War of Will nips Parlor in Maker’s Mark Mile; Four Graces rolls

Keeneland’s recap of today’s stakes action (Photo above: War of Will, in pink silks, nailed Parlor, in white blinkers on the hedge, in the final stride to win the Grade 1 Maker’s Mark Mile)

  • Click here for a video recap of the third day of Keeneland’s five-day Summer Meet.

War of Will Nips Parlor to Win Grade 1 Maker’s Mark Mile

Click here for a replay of the race and interviews
with jockey Tyler Gaffalione and David Carroll,
assistant to trainer Mark Casse

Gary Barber’s War of Will eased past longshot Parlor in the final yards to win the 32nd running of the $300,000 Maker’s Mark Mile (G1) for 4-year-olds and up by a nose Friday afternoon at Keeneland.

With Tyler Gaffalione aboard, War of Will raced in the clear after breaking from post 10 and tracked the pace set by High Crime and Parlor, who raced through fractions of :23.17 and :46.91.

Approaching the stretch, Parlor put away High Crime, completing 6 furlongs in 1:11.09. Under Florent Geroux, Parlor opened a daylight advantage but was unable to hold off the final surge from War of Will and Gaffalione.

Trained by Mark Casse, War of Will covered the mile on a firm turf course in 1:34.55. It is the first Maker’s Mark victory for Casse and Gaffalione.

The victory was worth $180,000 and increased War of Will’s earnings to $1,796,069 with a record of 16-5-1-2 that includes a Grade 1 dirt victory in last year’s Preakness.

A Keeneland sale graduate, War of Will is a 4-year-old Kentucky-bred son of War Front out of the Sadler’s Wells mare Visions of Clarity (IRE).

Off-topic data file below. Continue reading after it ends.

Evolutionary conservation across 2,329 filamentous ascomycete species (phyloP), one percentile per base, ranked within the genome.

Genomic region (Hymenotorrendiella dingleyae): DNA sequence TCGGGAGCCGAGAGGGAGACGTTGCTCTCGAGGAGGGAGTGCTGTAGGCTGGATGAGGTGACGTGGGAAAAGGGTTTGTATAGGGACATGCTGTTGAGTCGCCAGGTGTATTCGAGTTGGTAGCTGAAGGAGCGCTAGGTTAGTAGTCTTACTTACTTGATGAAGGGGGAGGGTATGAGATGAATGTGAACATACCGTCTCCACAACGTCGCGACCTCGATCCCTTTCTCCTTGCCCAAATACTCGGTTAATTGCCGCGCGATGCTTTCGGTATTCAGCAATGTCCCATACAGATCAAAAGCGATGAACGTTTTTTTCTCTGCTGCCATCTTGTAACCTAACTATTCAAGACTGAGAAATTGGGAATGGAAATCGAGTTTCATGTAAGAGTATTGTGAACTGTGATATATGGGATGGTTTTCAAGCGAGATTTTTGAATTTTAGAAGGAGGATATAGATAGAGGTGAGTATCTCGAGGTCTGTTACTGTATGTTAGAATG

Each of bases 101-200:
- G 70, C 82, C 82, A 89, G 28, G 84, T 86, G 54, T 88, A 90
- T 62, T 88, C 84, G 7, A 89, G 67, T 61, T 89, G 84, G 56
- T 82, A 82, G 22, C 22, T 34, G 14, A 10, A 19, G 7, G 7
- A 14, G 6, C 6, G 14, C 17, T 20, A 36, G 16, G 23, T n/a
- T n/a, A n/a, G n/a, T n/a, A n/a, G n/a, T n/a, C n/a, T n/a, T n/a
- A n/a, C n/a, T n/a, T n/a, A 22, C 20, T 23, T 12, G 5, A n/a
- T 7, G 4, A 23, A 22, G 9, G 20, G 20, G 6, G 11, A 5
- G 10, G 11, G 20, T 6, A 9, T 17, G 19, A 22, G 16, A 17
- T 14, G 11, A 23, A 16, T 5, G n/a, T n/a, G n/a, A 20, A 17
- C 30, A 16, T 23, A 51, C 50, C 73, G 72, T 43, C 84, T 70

War of Will returned $13.80, $6.80 and $3.60. Parlor paid $20.40 and $7 and finished a neck in front of favored Raging Bull (FR), who paid $2.40 to show under Joel Rosario.

It was another half-length back to Without Parole (GB), who was followed in order by Emmaus (IRE), English Bee, Hembree, High Crime, Everfast and Next Shares.

Maker’s Mark Mile Quotes

Winning rider Tyler Gaffalione: “Getting the last race out of the way (May 25 Shoemaker Mile-G1 at Santa Anita on the turf) got the nerves out. Taking the blinkers off helped him relax beautifully going around there. And when I called on him he finished up nicely.”

Is War of Will better on turf or dirt? “I think he can do either. He’s just a quality horse.”

David Carroll, assistant to winning trainer Mark Casse: “Coming into this race, if you’d asked me two weeks ago, I was a little bit nervous. I didn’t think he was training quite as sharp as he could. But his last work was like, OK he’s back. I felt a lot more confident. We’re happy to see him back on turf; he’s bred for it. Felt like today with the pace scenario he’d be laying close, and what a ride for Tyler. It was an unbelievable race.”

Mark Casse: “We’re so excited. It’s great for everybody. We’re just so excited.

“Tyler gave him a tremendous ride. I wasn’t sure (at the finish if he won). I wasn’t sure until they put (his number) up. (My wife) Tina and I were just jumping up and down. It’s means so much to the horse. We love him so much. And it means so much for a stallion prospect and everything (to be a Grade 1 winner on dirt and turf). Gary Barber and I will have to talk about (if he goes back to dirt or remains on turf). But everyone knows how much we love him, and it’s so wonderful.”

Mike Maker, trainer of runner-up Parlor: “That was a tough one to lose. He’s had a tough trip last couple of times and I thought he had a good chance today. He ran his race. I sure thought he was going to hang on. He got out of the gate well and handled the turf well. No excuse. He was just second best.”

Whit Beckman, assistant to Chad Brown, trainer of third-place finisher and beaten favorite Raging Bill (FR) and fourth-place finisher and second choice Without Parole (GB): “(Raging Bull) broke well and (jockey) Joel (Rosario) kind of rode the same race that he’s used to riding. He got himself a nice pocket trip, six to seven (lengths) back off the pace. It was (:23.17 for the first quarter). (The pace) wasn’t super, super fast but it wasn’t slow either so he had every opportunity to close. Down the lane he switched his inside lead and back to his outside lead so he kind of lost momentum there. The horse in front just ran a super race. But I think bringing him back to these mile races this year, we’ve found exactly what he wants to do. He didn’t run a bad race, just a little unlucky.”